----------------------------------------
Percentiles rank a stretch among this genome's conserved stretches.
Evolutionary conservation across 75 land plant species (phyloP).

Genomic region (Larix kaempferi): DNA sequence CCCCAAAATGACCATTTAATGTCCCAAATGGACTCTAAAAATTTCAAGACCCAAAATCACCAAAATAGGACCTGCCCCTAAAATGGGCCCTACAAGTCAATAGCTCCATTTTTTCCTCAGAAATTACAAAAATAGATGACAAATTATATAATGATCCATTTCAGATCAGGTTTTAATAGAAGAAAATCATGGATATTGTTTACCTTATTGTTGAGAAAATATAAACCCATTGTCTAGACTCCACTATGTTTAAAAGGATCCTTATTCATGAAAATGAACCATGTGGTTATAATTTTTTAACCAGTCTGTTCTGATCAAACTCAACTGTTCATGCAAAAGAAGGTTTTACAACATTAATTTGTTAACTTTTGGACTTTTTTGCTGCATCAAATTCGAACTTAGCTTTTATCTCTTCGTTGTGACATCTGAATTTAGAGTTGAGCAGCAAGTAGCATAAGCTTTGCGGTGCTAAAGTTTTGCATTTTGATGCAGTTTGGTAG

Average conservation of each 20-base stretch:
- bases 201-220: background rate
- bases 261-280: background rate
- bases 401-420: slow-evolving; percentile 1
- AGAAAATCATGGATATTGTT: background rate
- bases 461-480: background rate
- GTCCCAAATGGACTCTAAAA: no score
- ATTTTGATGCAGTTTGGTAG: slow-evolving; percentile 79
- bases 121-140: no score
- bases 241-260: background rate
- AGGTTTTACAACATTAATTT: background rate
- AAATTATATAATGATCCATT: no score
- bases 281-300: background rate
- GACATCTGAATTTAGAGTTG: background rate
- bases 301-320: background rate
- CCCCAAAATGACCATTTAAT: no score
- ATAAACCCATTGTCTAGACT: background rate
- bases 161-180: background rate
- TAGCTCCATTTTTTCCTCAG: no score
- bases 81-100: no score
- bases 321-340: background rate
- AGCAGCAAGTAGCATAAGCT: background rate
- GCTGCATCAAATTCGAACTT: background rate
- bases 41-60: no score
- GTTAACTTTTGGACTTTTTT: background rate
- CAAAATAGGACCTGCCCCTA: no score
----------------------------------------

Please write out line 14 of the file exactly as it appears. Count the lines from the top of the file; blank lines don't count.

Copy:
- AGGTTTTACAACATTAATTT: background rate